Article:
image

WHOOOAAA, what happened?? A lot of people would have expected the results here to show the bottom ten products that DID have sales. However, that is not the case, remember that I said the NON EMPTY keyword is evaluated LAST after all axes have been evaluated. This means that first the bottom ten selling products which have $0 in sales are first returned and then the NON EMPTY keyword removes all that empty space from the final result.

BOTTOMCOUNT function with NONEMPTY function.

So let’s try this again, if you want to return the bottom ten products that had sales then we must first remove the empty space before using the BottomCount function. Take a look at the code below:

image

In this code we first remove the empty space before using the BOTTOMCOUNT function. The result is we return the bottom ten products that had internet sales. Once again neither one is right or wrong here it just depends on what you want in your final result.

NON EMPTY Keyword vs. NONEMPTY Function – Performance

There is a very common misconception that the NONEM

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Getting Started With PerformancePoint 2010

  • 3 August 2010
  • Author: DevinKnight
  • Number of views: 46703
  • 0 Comments

PerformancePoint is a great tool for monitoring and analyzing the performance of your business at a high level but also has the ability to dig into the details.  It makes it simple to create quick dashboards using KPIs, scorecards, charts and graphs.  PerformancePoint 2010 has also added a very impressive feature called a Decomposition Tree (shown below), which makes it possible to see what is driving your company’s numbers.  PerformancePoint has come a long way since its origin.  You can learn a little about those origins from  Mark Stacey  who has a great post on the timeline of how PerformancePoint came to its current existence.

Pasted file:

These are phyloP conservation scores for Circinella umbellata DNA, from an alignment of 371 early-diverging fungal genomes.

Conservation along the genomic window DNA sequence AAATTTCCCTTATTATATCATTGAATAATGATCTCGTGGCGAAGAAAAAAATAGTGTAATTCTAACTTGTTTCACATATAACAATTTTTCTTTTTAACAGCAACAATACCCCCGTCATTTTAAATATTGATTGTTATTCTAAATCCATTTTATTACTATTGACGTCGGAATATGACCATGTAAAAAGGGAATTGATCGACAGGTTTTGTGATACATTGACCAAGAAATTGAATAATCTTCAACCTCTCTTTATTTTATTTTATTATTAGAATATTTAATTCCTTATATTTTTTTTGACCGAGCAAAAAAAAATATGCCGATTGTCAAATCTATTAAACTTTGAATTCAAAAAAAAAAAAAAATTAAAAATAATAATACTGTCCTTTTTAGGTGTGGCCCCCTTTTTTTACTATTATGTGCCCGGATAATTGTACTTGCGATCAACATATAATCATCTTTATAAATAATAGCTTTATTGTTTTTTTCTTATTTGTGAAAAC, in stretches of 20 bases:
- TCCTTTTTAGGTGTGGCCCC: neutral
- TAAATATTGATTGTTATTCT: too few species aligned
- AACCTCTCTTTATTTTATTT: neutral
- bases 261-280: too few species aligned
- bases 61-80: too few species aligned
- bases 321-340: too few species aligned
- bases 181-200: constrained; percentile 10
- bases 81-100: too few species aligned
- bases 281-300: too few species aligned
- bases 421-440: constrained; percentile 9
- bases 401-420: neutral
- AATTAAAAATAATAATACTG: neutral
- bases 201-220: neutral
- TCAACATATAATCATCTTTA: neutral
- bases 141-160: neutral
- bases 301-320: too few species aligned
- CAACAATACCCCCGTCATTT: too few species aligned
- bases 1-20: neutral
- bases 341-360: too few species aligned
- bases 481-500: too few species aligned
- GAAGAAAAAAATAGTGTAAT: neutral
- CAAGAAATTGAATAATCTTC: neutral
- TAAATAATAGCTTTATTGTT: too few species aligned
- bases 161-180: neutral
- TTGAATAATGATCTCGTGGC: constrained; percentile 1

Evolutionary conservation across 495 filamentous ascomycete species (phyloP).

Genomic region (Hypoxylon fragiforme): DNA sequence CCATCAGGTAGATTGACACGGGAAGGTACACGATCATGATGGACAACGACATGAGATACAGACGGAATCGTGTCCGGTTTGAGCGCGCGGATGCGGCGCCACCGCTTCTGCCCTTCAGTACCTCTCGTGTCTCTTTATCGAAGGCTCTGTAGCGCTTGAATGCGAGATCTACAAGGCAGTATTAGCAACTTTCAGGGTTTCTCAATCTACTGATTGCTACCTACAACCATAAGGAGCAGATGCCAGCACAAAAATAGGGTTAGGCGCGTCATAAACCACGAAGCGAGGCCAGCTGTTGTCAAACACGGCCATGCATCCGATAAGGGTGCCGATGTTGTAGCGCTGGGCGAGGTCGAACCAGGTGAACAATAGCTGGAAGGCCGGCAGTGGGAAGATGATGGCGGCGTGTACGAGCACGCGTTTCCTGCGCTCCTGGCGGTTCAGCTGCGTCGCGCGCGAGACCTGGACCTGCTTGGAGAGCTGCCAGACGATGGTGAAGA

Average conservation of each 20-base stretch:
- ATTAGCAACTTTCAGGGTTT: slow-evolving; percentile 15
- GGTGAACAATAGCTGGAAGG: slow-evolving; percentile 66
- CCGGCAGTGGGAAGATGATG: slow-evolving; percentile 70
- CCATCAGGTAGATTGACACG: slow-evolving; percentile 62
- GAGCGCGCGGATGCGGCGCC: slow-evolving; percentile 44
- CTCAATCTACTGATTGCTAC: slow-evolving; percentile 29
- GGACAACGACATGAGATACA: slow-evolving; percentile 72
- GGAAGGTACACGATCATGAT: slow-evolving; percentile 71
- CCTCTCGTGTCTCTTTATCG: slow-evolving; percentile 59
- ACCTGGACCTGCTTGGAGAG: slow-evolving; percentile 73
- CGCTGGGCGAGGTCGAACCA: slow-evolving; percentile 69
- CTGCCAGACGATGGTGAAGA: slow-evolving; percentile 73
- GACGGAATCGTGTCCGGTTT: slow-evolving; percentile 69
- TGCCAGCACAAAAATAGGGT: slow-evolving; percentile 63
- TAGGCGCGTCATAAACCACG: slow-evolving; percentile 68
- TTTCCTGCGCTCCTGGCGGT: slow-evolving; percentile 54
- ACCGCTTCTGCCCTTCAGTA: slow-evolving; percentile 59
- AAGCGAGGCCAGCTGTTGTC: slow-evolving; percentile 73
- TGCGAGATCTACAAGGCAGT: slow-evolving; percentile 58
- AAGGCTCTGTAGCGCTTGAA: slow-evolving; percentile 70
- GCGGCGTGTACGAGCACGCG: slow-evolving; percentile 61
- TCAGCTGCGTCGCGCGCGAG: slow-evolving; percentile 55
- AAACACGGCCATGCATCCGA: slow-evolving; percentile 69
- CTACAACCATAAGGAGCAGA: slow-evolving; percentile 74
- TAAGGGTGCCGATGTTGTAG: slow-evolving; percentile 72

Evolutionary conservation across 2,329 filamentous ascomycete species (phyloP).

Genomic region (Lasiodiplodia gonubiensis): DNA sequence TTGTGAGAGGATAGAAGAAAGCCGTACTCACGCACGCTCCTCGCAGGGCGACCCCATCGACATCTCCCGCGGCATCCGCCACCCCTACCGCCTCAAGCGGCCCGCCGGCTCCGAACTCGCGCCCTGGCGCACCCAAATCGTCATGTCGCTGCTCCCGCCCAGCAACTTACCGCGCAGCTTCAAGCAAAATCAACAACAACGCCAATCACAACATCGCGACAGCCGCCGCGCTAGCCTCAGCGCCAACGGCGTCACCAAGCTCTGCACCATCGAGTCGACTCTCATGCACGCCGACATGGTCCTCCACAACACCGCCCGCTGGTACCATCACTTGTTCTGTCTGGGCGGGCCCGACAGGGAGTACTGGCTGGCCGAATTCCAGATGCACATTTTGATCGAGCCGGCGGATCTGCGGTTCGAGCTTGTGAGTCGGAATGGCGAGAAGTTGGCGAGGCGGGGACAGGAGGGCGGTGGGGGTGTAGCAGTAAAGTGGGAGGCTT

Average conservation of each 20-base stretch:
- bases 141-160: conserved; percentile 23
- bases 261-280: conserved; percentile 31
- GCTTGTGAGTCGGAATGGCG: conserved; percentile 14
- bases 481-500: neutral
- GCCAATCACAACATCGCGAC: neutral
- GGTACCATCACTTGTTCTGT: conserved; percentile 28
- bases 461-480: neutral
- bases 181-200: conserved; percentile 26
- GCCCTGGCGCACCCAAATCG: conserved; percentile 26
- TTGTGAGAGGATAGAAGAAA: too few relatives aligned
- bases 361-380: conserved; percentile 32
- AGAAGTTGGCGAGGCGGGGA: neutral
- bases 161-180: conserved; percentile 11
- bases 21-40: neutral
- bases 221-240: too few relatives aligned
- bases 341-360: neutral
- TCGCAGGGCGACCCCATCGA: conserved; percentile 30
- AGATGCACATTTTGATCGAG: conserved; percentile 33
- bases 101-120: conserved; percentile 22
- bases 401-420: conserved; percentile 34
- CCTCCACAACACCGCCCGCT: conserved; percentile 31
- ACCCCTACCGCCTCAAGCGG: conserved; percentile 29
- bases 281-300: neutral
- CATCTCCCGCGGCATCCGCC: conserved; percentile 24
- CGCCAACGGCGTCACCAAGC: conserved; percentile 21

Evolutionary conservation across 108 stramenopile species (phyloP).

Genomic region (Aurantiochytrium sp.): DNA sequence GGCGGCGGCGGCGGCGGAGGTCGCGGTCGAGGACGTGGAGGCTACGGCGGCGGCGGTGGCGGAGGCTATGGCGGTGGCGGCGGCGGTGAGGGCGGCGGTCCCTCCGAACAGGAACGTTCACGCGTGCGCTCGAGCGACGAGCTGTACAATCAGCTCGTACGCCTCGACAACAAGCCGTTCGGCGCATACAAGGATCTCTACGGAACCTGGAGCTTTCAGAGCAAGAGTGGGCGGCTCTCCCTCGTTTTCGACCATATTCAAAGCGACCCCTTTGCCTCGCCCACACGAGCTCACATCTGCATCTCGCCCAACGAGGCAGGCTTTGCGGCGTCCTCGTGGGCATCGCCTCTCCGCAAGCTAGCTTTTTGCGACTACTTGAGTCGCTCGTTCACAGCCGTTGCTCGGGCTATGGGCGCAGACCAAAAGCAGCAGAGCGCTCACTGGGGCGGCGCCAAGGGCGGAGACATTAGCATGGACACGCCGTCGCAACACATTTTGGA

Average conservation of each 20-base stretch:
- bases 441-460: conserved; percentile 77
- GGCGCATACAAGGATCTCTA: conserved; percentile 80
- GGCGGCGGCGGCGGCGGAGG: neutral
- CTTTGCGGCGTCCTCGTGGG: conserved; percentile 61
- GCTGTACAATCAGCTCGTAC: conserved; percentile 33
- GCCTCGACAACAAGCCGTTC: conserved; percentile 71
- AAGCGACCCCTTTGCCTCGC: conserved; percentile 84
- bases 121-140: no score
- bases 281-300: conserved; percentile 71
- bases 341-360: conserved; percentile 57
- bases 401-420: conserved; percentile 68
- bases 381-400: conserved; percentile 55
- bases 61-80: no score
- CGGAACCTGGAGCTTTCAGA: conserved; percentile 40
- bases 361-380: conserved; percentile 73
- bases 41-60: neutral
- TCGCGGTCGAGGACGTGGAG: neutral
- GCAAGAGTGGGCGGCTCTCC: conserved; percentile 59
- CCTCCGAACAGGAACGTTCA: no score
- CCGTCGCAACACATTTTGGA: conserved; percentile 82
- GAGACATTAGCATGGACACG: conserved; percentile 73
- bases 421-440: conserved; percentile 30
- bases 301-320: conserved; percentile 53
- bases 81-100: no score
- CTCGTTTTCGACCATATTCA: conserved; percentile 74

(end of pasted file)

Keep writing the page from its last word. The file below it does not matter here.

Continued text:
When talking with BI specialists I find that more often than not they think PerformancePoint is a very intimidating tool to pick up.  Fortunately, it is not a difficult tool to understand but I think the reason it is so daunting to many people is because of the integration with SharePoint.  SharePoint seems to be the Achilles heel of BI developers but has become more necessary than ever to understand with the release of SharePoint 2010.

The easiest way to get started with PerformancePoint is to create a new SharePoint site using the Business Intelligence Center template.  This site template already has a PerformancePoint content list built in so all you have to do is select PerformancePoint content from the navigation pane and then hit Add new item. 

 

When you hit Add new item it will take a few moments but will automatically download and open the PerformancePoint Dashboard Designer.  You’ll notice that PerformancePoint has the same looks and feel of other Office tools.  The Office ribbon is utilized here just like it would be in Excel or Word.

In this post on getting started with PerformancePoint I just wanted to introduce you to tool.  Look for my next post that will walk you through creating your first objects in PerformancePoint.  For more information on PerformancePoint make sure to pre order my latest book that focuses on the whole BI stack including SharePoint BI.